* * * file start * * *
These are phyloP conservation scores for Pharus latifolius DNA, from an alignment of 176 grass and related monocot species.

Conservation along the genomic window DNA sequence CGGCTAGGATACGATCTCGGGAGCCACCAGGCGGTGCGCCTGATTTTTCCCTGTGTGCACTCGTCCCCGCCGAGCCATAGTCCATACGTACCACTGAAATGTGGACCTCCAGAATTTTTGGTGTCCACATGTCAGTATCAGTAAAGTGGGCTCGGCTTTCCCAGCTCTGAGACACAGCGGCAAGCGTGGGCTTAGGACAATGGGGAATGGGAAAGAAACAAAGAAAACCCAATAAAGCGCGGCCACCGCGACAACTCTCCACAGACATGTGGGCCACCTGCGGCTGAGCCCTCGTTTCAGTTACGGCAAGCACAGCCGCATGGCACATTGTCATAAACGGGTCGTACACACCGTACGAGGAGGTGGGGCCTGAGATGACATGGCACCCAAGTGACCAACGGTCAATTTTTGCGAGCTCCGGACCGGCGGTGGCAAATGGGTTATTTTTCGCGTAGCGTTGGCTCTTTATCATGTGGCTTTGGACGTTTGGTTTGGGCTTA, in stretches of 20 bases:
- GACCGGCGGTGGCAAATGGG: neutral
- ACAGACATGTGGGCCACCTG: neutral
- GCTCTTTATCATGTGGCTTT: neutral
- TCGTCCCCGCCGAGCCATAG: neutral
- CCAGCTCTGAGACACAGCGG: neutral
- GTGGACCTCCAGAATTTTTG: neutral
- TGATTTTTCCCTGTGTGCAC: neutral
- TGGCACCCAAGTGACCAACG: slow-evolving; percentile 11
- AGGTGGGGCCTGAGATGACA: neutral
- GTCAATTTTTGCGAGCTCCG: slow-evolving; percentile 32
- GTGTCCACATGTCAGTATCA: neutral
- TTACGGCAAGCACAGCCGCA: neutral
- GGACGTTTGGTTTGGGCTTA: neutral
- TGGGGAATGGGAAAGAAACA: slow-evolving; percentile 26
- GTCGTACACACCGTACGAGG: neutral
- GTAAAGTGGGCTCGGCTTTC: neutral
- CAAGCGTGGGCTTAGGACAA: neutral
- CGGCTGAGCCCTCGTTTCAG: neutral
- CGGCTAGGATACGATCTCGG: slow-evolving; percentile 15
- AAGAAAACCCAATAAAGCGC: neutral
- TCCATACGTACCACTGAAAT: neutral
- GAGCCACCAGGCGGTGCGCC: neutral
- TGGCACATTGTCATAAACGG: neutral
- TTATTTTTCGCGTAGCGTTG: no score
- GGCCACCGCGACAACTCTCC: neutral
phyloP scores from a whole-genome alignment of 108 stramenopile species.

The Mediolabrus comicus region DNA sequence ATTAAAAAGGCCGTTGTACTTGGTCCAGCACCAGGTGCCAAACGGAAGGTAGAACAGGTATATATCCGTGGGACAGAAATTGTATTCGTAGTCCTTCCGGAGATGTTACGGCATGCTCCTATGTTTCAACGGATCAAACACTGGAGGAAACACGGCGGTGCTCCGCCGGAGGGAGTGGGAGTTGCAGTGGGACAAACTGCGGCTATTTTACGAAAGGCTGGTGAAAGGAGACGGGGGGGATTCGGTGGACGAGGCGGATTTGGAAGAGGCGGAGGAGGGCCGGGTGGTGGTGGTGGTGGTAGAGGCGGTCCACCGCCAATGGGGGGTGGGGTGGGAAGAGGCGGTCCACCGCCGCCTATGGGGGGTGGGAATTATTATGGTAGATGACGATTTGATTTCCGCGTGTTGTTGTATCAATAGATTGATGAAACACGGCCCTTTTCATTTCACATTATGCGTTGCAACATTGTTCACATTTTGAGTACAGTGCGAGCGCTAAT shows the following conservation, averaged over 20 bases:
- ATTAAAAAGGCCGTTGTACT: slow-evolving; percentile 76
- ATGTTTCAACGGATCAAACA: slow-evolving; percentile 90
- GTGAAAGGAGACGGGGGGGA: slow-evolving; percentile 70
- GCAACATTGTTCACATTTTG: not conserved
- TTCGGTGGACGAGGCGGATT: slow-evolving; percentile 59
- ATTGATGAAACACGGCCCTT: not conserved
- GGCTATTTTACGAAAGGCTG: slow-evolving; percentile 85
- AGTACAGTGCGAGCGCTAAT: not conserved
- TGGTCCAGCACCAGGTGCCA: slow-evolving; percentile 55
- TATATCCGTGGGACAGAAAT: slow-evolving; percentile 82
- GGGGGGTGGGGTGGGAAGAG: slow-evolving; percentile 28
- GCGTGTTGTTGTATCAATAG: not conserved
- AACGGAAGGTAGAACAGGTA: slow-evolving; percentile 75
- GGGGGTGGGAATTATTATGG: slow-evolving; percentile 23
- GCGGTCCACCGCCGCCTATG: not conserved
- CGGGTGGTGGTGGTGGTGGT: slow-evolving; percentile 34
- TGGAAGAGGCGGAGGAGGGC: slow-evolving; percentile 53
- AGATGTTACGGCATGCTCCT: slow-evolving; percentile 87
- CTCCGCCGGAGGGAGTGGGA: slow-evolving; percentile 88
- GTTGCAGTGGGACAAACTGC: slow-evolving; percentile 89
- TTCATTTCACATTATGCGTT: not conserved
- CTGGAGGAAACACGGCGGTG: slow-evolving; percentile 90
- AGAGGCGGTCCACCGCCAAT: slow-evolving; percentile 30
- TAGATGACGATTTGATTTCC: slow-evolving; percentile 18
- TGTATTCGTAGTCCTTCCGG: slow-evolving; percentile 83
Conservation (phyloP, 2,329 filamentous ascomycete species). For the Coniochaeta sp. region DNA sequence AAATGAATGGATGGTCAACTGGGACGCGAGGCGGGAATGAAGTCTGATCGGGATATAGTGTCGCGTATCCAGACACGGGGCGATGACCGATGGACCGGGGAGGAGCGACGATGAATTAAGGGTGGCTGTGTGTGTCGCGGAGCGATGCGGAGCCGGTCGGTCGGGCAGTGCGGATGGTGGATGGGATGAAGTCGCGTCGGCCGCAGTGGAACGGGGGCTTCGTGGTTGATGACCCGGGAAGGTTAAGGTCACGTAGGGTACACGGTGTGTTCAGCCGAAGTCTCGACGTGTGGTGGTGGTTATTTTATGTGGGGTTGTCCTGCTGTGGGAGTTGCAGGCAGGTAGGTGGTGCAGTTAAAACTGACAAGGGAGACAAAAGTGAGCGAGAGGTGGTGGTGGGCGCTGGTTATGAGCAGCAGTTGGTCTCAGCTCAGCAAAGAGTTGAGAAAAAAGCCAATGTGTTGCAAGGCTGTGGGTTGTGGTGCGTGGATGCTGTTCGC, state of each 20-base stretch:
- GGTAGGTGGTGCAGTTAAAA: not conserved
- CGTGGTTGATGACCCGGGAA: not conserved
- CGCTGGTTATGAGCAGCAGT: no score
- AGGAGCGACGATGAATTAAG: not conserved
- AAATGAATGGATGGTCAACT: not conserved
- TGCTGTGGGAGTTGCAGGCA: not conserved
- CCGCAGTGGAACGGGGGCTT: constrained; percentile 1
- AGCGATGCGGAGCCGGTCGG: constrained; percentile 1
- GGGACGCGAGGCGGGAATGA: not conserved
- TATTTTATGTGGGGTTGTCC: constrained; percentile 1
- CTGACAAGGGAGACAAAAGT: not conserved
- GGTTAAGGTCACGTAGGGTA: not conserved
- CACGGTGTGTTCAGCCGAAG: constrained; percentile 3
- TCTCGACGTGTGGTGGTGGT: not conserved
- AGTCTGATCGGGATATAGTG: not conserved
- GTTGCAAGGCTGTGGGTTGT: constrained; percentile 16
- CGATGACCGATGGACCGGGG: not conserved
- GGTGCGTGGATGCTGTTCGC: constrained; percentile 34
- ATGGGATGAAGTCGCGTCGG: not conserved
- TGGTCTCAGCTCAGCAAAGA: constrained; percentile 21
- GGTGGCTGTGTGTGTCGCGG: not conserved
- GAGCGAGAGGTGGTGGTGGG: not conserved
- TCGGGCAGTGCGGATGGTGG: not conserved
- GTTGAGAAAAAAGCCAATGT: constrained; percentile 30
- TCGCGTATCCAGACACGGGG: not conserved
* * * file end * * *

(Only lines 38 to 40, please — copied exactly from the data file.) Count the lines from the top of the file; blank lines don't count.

- TGGTCCAGCACCAGGTGCCA: slow-evolving; percentile 55
- TATATCCGTGGGACAGAAAT: slow-evolving; percentile 82
- GGGGGGTGGGGTGGGAAGAG: slow-evolving; percentile 28